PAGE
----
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Find improvements through data-driven training.

Who is iFixit?

iFixit is the international, online repair community that teaches users how to fix the things they own. Founded in 2003 by California Polytechnic State University engineering alumni, Kyle Wiens and Luke Soules, iFixit has published over 10,000 repair manuals on everything from electronic devices to cars, musical instruments to outdoor gear. iFixit’s mission is to make repair easy, clear, and accessible. And within just 10 years, they have taught repair to a 100 million people—professionals to novices, Silicon Valley to Shanghai.

But as electronics—like smartphones and tablets—become thinner and sleeker, they also become harder to repair. Folks don’t just need great repair manuals, they also need specialty repair kits to navigate past the glue and screws in modern devices. So iFixit’s team engineered a line of custom repair kits—including the popular iPhone Battery Replacement Kit and the Pro Tech Toolkit. They ship out over 1,500 units daily—and on their busiest days assemble 5,000 kits. With packages flying out the door to destinations all over the world, iFixit’s Operations department has little extra time to train new hires or correct assembly errors. They needed a better system to onramp new employees—one that would also cut down on human error. And that’s exactly what they got with Dozuki’s visual training manuals.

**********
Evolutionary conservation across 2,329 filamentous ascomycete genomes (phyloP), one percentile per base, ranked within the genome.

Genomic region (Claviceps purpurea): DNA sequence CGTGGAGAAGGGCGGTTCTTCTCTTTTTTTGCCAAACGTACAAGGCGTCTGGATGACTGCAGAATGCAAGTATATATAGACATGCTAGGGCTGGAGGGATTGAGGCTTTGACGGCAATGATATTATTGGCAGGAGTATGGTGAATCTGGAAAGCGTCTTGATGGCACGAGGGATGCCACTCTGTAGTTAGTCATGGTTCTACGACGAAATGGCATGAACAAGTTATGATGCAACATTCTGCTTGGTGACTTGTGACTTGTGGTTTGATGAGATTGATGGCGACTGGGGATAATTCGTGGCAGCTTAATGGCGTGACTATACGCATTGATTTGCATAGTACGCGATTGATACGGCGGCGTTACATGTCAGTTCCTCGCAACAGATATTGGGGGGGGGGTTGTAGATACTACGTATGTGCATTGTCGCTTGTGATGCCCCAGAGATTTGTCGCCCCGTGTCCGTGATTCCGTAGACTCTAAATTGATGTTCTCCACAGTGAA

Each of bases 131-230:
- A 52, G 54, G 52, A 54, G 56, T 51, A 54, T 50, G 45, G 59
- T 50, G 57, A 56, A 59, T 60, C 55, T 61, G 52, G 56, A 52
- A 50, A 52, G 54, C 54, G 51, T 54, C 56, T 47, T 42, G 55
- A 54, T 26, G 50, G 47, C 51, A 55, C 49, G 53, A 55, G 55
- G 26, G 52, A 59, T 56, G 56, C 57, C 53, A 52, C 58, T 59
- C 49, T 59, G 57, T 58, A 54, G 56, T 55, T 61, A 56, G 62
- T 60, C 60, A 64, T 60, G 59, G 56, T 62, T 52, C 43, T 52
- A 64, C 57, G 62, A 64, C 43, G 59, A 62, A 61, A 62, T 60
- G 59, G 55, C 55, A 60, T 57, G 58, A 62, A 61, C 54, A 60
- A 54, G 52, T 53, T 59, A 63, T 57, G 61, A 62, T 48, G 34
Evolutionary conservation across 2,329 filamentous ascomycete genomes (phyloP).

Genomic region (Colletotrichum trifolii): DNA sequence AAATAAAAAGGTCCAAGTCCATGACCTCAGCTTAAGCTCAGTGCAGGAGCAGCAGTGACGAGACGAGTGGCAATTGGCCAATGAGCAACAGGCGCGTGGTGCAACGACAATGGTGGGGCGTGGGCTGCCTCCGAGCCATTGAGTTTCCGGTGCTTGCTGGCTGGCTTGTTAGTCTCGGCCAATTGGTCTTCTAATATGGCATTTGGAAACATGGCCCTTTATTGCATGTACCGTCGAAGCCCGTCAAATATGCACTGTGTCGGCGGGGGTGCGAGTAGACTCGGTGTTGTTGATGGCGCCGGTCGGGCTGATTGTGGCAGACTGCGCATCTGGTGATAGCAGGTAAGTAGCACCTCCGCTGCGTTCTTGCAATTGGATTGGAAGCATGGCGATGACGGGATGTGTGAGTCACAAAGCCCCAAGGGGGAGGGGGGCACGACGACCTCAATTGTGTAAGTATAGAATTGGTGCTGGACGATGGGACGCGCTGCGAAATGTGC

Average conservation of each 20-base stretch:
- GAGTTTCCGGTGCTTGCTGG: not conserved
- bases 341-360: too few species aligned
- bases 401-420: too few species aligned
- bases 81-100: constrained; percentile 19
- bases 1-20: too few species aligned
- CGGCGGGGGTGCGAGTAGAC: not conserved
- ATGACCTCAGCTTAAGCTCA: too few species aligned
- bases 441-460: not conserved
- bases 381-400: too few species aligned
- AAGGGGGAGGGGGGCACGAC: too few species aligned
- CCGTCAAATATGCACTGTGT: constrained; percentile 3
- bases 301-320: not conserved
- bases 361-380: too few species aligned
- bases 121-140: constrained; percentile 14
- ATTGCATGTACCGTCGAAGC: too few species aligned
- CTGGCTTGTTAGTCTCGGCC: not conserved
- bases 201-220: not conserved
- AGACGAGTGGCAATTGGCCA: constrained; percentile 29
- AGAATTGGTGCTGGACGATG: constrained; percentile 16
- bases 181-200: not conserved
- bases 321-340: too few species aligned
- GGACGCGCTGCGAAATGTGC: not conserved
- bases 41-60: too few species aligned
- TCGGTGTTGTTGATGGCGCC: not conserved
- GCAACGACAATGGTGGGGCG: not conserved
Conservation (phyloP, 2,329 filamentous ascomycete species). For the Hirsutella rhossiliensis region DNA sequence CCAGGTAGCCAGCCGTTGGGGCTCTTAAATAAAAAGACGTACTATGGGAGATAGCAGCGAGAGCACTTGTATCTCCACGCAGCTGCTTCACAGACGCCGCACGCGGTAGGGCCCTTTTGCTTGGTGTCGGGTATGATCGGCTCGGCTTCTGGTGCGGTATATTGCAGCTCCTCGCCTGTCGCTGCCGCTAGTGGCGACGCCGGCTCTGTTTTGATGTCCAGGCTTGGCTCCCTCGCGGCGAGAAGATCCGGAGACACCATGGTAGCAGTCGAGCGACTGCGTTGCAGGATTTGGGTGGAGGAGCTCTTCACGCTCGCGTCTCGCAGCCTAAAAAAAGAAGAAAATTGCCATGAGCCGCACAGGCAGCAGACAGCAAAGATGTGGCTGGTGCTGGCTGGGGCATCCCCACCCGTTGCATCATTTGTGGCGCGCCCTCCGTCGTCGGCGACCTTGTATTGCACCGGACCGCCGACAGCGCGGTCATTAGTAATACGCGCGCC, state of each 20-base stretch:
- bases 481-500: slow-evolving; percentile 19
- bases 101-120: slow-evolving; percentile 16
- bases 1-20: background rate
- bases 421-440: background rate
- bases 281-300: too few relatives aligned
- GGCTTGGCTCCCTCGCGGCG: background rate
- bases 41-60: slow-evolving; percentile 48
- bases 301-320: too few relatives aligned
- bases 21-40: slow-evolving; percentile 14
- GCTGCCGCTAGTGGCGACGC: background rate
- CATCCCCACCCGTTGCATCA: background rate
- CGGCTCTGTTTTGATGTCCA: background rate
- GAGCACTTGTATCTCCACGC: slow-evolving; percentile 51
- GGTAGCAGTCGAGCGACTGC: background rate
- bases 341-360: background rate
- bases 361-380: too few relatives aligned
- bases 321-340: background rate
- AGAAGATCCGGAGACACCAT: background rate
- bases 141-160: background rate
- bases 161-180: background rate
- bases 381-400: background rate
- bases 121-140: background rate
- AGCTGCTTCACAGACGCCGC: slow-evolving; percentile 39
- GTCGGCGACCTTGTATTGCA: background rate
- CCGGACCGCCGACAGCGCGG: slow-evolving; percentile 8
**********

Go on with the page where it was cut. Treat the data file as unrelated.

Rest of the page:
From static spreadsheets to streamlined software

Andrew Stone, iFixit’s Director of Inventory Processing, explains: “Before we implemented Dozuki, we used a spreadsheet to describe every kit. And you physically had to walk a new hire through the steps—usually about 10 times. It took up a lot of everyone’s time. Now, we just show trainees our Dozuki site and then they can rely on the resource.”

Data-driven training

But it was Dozuki’s Data Capture feature that really captured iFixit’s attention—and increased the quality of products that left iFixit’s shipping bay each day. Ryan Watkins, Lead Inventory Processor, describes their use of the feature. “Using data capture, we can see everything—the number of completed kits, assembly time, and dashboards of our most efficient employees. It keeps our crew accountable.” Looking at the key metrics on their Dozuki site, Watkins says, “Assessing employee productivity used to just be anecdotal, but now we have the data to back up who is doing well—and who can improve.”